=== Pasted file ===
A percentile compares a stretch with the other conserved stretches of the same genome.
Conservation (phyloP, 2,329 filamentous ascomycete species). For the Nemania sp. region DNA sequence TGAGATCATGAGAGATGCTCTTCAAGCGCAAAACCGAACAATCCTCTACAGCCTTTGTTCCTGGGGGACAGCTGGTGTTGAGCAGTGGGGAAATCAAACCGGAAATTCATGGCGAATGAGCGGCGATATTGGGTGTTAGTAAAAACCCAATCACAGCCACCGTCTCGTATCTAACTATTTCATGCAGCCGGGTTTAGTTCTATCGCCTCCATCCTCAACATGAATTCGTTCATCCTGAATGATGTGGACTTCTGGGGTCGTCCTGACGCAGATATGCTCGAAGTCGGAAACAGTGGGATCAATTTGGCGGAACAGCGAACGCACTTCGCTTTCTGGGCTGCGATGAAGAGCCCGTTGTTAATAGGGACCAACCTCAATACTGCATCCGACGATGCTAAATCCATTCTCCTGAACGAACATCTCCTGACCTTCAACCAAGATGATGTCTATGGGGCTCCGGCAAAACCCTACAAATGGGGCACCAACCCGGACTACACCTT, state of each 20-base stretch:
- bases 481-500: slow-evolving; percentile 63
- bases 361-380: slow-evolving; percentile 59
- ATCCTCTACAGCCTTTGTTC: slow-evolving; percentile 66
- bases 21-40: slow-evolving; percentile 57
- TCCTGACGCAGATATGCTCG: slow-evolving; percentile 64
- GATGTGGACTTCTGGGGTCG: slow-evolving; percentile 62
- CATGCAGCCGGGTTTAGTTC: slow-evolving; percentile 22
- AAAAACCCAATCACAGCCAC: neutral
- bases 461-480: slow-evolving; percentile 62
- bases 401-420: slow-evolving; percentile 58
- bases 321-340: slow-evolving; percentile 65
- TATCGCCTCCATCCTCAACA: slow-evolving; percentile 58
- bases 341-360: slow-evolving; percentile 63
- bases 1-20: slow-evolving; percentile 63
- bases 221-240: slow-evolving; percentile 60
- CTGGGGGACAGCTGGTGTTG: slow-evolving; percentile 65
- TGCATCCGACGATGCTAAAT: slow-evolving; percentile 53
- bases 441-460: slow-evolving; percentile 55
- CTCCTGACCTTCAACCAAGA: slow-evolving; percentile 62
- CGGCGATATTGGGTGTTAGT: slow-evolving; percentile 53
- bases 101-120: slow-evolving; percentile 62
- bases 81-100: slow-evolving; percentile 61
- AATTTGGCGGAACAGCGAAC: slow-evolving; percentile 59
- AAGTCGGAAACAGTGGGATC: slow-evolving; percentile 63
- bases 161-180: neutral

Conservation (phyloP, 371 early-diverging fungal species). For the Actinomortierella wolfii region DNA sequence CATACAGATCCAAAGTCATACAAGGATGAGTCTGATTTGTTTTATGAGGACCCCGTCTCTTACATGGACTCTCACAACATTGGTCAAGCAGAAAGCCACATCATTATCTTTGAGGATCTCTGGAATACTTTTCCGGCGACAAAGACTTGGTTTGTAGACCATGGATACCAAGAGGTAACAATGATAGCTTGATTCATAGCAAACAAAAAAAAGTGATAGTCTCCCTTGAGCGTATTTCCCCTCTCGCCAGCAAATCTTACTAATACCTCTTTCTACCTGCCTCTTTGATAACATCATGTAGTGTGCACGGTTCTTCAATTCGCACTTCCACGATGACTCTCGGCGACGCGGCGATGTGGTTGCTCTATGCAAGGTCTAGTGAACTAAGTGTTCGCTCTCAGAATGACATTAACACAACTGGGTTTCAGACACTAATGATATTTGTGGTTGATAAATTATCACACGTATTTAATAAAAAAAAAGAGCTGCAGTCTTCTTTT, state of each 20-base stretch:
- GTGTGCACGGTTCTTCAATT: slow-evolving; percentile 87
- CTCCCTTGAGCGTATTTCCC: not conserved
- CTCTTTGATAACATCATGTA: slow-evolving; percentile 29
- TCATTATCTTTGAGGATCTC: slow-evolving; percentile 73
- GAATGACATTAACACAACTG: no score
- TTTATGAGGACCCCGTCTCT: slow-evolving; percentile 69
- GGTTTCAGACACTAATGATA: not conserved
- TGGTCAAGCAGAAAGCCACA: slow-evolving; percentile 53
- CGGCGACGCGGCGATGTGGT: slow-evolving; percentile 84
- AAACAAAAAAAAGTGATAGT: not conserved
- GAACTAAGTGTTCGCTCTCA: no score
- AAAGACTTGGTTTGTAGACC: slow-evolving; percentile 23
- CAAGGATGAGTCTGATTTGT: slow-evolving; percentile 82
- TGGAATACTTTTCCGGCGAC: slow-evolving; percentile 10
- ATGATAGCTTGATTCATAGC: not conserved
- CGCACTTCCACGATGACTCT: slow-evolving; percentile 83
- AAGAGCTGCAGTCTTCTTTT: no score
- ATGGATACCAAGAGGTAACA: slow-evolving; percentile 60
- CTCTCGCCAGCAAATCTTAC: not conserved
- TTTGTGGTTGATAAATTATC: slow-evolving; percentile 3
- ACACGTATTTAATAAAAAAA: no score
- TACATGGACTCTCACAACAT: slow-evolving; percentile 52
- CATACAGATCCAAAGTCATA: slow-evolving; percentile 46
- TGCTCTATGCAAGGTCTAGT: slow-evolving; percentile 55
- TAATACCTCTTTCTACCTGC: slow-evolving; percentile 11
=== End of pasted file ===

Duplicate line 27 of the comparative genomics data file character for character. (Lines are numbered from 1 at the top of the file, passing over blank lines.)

- bases 161-180: neutral